While federal pesticide legislation (viz. FIFRA) does not specifically provide civil remedies for the plaintiff veterans and their families, nevertheless, it is manifest that such laws establish regulatory schemes within the context of which it is intended that a remedy be fashioned by the Courts.
Plaintiffs' memorandum at 22.
Plaintiffs cite no legislative history and offer no detailed statutory interpretation to support their argument, resting instead on the "legislative purpose" and "broad federal policy" said to underlie federal legislation concerned with toxic chemicals.
The test for implying a private cause of action under a federal statute is set forth in the leading case of Cort v. Ash, 422 U.S. 66, 95 S. Ct. 2080, 45 L. Ed. 2d 26 (1975):
In determining whether a private remedy is implicit in a statute not expressly providing one, several factors are relevant. First, is the plaintiff "one of the class for whose especial benefit the statute was enacted," (citation omitted, emphasis supplied by the Supreme Court) that is, does the statute create a federal right in favor of the plaintiff? Second, is there any indication of legislative intent, explicit or implicit, either to create such a remedy or to deny one? (citation omitted). Third, is it consistent with the underlying purposes of the legislative scheme to imply such a remedy for the plaintiff? (citations omitted). And finally, is the cause of action one traditionally relegated to state law, in an area basically the concern of the States, so that it would be inappropriate to infer a cause of action based solely on federal law?
Id. at 78, 95 S. Ct. at 2088.
Here, the plaintiffs qualify under the first part of the Cort v. Ash test, as persons meant to be protected by FIFRA. However, plaintiffs fail the next part of the test, since there is clear indication that Congress intended not to allow suits by private citizens under FIFRA:
While it is true that nowhere on the face of the statute is it stated that the enforcement powers of the administrator of the EPA or the Attorney General are or should be exclusive, the legislative history of the statute in question clearly indicates that Congress considered and rejected on more than one occasion proposed amendments which would have provided for citizens' civil actions to enjoin violations. * * *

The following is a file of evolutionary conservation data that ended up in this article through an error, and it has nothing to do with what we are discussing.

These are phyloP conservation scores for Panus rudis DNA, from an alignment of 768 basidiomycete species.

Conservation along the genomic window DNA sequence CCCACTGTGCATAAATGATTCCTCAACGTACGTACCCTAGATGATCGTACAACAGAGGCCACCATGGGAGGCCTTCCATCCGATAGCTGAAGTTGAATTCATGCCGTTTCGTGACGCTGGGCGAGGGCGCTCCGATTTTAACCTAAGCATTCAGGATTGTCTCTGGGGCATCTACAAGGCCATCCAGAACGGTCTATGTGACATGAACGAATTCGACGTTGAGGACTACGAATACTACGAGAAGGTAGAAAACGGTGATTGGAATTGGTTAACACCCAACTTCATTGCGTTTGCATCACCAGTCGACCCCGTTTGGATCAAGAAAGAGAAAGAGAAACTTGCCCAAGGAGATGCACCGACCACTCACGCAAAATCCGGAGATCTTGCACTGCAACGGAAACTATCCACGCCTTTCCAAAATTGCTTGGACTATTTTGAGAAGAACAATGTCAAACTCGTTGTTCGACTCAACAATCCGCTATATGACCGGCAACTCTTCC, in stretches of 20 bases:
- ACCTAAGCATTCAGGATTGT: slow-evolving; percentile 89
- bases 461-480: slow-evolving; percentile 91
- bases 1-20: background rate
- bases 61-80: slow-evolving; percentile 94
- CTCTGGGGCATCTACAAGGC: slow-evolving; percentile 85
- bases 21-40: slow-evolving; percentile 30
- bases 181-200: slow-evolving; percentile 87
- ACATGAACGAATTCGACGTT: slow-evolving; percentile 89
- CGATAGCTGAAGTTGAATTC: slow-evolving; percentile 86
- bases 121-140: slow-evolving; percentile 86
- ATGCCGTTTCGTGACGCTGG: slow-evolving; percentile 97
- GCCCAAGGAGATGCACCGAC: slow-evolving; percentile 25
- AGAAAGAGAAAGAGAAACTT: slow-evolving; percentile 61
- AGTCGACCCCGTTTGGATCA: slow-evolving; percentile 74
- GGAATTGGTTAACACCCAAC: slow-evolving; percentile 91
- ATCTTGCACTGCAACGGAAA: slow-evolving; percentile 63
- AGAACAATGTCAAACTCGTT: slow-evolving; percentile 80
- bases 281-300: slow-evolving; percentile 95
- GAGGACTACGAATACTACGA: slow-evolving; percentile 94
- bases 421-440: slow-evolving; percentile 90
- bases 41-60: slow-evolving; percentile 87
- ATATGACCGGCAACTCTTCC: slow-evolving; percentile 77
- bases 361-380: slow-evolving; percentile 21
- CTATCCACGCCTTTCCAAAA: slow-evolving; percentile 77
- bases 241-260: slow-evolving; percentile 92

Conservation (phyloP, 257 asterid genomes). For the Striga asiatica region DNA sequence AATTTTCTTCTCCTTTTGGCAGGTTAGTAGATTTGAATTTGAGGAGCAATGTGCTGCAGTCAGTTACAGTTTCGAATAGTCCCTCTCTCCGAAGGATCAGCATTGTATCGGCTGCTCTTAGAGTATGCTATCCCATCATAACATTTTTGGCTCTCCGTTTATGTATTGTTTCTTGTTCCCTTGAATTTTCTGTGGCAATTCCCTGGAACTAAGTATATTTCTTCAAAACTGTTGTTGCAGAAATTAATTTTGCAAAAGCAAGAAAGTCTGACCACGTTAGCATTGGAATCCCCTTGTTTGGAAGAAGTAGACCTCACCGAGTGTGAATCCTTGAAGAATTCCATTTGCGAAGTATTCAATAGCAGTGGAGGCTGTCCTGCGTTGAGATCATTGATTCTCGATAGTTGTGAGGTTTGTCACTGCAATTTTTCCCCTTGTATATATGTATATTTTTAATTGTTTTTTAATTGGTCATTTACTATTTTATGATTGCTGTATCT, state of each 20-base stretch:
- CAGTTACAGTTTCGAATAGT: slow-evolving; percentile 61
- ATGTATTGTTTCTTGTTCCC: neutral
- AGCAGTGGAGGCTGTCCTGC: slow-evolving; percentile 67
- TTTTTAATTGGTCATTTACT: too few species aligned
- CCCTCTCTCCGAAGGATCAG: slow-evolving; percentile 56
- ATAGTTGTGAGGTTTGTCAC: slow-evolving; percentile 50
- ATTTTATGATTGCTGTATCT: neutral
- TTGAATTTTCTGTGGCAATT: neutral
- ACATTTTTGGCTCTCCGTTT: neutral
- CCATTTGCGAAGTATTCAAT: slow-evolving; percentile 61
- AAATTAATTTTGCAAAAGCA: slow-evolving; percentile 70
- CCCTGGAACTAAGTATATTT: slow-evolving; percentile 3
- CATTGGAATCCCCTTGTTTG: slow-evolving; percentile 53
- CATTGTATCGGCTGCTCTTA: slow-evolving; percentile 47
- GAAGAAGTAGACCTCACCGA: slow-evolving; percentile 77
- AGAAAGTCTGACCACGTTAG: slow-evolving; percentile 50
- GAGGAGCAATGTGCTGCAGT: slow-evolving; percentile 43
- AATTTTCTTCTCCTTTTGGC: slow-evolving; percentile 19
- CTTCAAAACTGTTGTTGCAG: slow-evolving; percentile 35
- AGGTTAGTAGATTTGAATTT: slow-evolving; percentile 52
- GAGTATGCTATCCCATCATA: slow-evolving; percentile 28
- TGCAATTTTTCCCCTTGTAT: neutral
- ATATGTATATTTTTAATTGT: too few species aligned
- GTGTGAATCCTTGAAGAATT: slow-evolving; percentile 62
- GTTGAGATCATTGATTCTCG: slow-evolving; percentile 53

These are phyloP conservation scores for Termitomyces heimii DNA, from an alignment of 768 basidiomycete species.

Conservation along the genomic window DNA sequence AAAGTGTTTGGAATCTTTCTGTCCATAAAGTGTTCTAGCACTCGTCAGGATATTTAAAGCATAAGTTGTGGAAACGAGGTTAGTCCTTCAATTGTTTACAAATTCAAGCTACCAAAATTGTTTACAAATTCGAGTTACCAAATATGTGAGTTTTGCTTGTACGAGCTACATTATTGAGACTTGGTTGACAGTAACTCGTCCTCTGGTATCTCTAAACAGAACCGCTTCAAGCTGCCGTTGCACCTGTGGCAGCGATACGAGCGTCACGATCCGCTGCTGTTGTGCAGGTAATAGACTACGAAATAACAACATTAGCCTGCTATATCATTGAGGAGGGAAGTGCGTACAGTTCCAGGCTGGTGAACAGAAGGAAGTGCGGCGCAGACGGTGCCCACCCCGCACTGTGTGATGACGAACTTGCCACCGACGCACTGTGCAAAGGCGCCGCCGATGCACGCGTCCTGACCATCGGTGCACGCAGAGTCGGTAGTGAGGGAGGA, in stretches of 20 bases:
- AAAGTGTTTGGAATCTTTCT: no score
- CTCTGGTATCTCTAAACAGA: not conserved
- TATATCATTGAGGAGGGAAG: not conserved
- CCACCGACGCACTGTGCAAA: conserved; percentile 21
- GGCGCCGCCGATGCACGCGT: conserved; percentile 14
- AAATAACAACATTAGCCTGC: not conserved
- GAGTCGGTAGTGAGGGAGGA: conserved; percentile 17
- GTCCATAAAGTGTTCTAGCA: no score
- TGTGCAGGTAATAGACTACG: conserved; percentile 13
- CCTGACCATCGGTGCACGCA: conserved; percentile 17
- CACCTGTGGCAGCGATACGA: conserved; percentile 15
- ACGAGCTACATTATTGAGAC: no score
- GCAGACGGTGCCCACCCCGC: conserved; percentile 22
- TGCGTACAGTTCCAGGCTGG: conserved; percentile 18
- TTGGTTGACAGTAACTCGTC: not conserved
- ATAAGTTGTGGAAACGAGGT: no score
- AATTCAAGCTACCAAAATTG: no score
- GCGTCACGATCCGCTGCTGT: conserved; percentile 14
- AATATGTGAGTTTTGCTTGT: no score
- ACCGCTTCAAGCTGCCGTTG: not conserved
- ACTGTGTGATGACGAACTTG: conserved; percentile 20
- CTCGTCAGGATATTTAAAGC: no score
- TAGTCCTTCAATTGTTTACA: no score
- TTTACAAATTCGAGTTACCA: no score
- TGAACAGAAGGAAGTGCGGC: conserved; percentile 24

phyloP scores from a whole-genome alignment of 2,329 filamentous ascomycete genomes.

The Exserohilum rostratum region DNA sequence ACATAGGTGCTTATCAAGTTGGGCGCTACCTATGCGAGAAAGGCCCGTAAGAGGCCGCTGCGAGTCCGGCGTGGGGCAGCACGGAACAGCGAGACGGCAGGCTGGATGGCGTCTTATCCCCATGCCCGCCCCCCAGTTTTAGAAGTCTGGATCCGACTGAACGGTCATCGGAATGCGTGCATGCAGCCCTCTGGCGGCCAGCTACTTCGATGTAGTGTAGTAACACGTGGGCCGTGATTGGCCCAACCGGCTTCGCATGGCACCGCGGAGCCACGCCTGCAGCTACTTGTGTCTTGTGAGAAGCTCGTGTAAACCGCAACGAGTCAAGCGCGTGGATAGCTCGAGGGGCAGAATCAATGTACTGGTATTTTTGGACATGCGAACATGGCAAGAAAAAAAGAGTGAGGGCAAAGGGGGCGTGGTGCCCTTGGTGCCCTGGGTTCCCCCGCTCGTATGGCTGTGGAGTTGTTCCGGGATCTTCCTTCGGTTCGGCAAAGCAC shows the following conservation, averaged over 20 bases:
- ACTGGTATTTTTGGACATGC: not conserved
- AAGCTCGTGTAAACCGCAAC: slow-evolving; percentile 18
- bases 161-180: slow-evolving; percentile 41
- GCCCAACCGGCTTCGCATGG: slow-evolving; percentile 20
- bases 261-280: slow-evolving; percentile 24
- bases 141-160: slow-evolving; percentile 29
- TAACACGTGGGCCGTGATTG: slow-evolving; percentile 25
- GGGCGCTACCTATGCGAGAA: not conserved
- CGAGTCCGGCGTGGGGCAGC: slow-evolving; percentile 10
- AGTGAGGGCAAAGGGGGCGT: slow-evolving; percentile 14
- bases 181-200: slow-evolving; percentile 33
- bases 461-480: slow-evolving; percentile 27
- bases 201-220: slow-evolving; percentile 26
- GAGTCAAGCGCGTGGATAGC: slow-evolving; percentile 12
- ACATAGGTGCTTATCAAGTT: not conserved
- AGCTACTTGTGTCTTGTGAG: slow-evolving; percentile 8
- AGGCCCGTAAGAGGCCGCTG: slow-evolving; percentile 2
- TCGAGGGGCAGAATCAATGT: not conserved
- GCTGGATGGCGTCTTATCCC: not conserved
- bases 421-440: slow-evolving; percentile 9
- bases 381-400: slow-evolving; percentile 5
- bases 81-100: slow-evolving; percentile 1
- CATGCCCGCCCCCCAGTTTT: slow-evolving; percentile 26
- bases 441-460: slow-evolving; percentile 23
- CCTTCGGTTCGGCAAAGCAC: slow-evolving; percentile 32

We recognize that changes in a statute in the course of enactment must be observed with caution in determining legislative intent. However, rejection of specific provisions is in our view more significant, may be properly considered and is more persuasive in the circumstances here found. (citations omitted). Thus, the Congressional intent to us at least is clear enough: Enforcement of FIFRA is reserved by Congress to the Environmental Protection Agency and to the Office of the Attorney General, and violations thereof are not the proper subject of civil actions by citizens.
People For Environmental Progress v. Leisz, 373 F.Supp. 589, 592 (C.D.Cal.1974)
See also Kelley v. Butz, 404 F.Supp. 925 (W.D.Mich.1975), upholding the standing of a state attorney general to bring suit under FIFRA, but noting that "the Court is convinced from its review of the authorities that there are significant manifestations of a legislative intent to exclude suits by private citizens under the statute." Id. at 940.
Recognizing the force of these cases, plaintiffs would distinguish them away:
Each of these cases was properly brought in the Federal District Court because of its jurisdiction over enforcement of the federal pesticide laws. The fact that the courts denied the plaintiffs therein standing to enforce the provisions of those laws is immaterial here, because in none of these cases was there a claim similar to that brought by the plaintiff veterans and their families in this case. The "Agent Orange" cases are unique on their facts and hopefully, as was the case with thalidomide, not likely to occur again.
Plaintiffs' memorandum at 23.
Plaintiffs' argument reduces to a claim that the large number of potential claims and the unique circumstances surrounding this litigation justify implying a private cause of action under federal pesticide legislation. But the number of claims and the nature of the injuries, unique as they may be, are not proper factors to be considered under the Cort v. Ash test, which focuses on Congressional intent and displacement of state law.
Moreover, under each of the federal pesticide statutes, Congress provided explicitly for suits by the EPA administrator to protect the public interest. The circumstances underlying the instant litigation, involving large numbers of claims arising from widespread exposure to toxic chemicals, seem more likely to generate a suit by public officials, such as the EPA administrator, and thus, if anything, present a less compelling case for implying private causes of action than smaller cases involving fewer plaintiffs and more limited exposure. The court concludes that a private cause of action should not be read into FIFRA, or any ...